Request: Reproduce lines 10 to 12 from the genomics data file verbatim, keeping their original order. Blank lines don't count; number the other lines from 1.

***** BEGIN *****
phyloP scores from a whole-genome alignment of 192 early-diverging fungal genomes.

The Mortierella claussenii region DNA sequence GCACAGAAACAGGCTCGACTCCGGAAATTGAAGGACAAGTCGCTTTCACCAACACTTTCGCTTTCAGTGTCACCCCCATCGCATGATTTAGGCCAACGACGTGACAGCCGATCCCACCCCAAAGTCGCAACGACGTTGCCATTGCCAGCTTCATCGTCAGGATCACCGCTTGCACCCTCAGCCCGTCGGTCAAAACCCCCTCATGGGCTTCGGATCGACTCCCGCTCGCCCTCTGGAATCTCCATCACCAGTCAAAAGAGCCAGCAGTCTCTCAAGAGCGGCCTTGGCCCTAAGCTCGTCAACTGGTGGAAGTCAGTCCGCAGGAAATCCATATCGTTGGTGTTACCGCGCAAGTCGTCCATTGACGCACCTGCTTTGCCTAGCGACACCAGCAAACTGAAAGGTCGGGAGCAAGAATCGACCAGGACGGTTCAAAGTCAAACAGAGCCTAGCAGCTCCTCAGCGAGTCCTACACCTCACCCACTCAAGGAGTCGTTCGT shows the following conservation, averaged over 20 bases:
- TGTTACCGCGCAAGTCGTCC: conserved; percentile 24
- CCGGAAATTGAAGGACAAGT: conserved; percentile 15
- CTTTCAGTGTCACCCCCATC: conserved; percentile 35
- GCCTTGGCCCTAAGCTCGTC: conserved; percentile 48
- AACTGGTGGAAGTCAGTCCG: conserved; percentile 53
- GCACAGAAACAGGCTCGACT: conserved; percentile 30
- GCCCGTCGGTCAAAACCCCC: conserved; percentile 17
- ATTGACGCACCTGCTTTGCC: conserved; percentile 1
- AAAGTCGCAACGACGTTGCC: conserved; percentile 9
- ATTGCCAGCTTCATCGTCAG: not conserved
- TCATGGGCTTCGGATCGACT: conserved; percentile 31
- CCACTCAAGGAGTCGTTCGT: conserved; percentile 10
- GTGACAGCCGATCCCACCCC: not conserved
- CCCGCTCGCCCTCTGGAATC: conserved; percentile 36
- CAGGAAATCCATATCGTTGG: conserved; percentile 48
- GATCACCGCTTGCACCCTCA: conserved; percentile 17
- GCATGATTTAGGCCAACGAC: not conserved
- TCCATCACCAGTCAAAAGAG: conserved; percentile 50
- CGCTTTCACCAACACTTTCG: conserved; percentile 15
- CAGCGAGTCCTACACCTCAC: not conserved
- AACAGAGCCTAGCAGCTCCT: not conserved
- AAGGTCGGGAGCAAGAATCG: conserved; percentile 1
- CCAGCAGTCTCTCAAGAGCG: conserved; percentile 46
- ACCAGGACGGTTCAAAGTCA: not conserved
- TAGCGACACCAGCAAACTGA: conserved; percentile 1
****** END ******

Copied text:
- ATTGACGCACCTGCTTTGCC: conserved; percentile 1
- AAAGTCGCAACGACGTTGCC: conserved; percentile 9
- ATTGCCAGCTTCATCGTCAG: not conserved